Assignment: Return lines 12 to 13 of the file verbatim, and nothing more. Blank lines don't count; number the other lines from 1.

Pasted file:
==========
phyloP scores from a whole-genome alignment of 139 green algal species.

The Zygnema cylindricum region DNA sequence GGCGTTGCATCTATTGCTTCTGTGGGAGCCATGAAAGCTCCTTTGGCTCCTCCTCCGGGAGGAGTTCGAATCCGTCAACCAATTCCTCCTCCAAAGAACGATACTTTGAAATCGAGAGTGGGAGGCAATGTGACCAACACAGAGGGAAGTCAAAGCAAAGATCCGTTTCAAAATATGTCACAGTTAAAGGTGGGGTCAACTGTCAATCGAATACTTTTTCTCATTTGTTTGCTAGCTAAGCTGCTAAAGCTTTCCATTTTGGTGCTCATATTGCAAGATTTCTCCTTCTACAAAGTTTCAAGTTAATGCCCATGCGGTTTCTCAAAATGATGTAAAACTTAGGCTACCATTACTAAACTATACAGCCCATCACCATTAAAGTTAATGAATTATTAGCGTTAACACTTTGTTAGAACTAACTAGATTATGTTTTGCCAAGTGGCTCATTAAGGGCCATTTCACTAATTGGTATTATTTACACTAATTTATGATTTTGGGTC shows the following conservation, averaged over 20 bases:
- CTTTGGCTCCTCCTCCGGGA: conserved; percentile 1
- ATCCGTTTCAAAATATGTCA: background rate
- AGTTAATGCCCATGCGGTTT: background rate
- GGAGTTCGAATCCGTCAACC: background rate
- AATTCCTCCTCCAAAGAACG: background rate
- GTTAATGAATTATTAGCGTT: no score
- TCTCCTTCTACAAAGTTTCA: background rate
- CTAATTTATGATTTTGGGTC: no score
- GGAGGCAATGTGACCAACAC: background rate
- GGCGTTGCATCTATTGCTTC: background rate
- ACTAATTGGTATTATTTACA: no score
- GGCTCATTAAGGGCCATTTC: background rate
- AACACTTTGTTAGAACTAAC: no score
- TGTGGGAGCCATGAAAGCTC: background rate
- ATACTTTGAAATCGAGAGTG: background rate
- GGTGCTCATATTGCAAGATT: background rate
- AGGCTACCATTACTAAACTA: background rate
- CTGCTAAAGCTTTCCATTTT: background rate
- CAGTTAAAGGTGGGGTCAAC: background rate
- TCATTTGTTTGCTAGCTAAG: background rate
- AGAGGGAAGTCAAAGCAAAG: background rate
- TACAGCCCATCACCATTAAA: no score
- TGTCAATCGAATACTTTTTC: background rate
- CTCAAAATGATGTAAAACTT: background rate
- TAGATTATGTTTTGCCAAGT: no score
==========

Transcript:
- GGCGTTGCATCTATTGCTTC: background rate
- ACTAATTGGTATTATTTACA: no score